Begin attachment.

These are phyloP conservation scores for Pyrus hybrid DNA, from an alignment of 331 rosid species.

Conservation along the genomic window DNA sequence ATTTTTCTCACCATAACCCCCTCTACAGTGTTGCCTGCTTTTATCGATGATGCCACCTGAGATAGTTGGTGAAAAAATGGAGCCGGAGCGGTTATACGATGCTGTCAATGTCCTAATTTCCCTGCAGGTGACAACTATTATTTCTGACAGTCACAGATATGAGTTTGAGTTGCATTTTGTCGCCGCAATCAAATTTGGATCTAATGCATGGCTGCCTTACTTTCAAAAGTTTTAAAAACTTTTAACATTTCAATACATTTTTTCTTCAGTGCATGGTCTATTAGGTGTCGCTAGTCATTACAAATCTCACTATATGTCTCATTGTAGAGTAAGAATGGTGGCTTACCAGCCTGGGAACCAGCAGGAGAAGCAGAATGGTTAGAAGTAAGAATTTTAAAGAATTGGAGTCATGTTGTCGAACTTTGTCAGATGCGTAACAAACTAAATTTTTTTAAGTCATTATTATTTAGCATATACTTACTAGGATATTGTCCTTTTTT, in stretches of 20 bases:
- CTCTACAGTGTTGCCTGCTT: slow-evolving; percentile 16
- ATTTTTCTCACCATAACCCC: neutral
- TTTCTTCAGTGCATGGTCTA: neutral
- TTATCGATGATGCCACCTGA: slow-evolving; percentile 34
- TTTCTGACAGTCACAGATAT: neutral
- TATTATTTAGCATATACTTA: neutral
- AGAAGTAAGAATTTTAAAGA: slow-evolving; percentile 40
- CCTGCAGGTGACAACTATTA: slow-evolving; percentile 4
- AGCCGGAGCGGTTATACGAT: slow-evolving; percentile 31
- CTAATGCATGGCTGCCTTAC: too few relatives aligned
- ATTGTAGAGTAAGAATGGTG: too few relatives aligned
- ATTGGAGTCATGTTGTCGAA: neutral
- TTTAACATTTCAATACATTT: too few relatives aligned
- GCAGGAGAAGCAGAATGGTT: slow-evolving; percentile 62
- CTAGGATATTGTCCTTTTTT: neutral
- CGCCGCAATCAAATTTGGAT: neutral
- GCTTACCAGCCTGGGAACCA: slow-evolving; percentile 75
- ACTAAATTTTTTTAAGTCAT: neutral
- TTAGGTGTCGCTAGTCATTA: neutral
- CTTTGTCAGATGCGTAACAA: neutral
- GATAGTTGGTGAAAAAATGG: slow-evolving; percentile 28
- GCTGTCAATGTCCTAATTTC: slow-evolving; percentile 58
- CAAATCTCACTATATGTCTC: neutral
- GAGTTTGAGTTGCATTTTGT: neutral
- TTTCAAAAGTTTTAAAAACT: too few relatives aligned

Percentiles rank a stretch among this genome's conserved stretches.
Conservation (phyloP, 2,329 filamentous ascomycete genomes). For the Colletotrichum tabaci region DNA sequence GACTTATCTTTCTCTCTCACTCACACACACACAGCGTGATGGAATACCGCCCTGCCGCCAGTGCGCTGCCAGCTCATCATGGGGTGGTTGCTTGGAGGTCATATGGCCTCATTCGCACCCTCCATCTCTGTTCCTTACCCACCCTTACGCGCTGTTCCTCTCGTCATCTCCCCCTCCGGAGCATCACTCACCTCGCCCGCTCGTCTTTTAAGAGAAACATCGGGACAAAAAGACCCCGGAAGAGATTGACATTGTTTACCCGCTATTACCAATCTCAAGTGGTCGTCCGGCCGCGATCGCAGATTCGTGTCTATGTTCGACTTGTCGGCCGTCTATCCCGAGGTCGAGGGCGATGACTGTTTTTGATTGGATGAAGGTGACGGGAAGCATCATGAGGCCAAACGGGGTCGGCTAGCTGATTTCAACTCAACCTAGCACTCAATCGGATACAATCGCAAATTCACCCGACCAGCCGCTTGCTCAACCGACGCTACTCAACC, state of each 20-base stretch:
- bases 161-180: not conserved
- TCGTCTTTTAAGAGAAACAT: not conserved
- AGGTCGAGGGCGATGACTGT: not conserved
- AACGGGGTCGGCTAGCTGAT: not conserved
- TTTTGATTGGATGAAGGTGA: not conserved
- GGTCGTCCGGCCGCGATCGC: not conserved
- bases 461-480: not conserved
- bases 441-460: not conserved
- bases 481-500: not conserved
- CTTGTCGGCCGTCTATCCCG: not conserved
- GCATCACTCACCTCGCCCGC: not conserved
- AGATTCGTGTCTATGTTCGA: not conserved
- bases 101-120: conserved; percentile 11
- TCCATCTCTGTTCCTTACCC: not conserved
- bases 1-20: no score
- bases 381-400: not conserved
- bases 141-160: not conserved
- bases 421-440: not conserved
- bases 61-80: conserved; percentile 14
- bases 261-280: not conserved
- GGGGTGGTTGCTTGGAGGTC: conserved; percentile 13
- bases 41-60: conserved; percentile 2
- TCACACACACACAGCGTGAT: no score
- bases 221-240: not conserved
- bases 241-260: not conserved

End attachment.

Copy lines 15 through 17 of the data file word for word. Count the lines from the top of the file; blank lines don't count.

- TTTAACATTTCAATACATTT: too few relatives aligned
- GCAGGAGAAGCAGAATGGTT: slow-evolving; percentile 62
- CTAGGATATTGTCCTTTTTT: neutral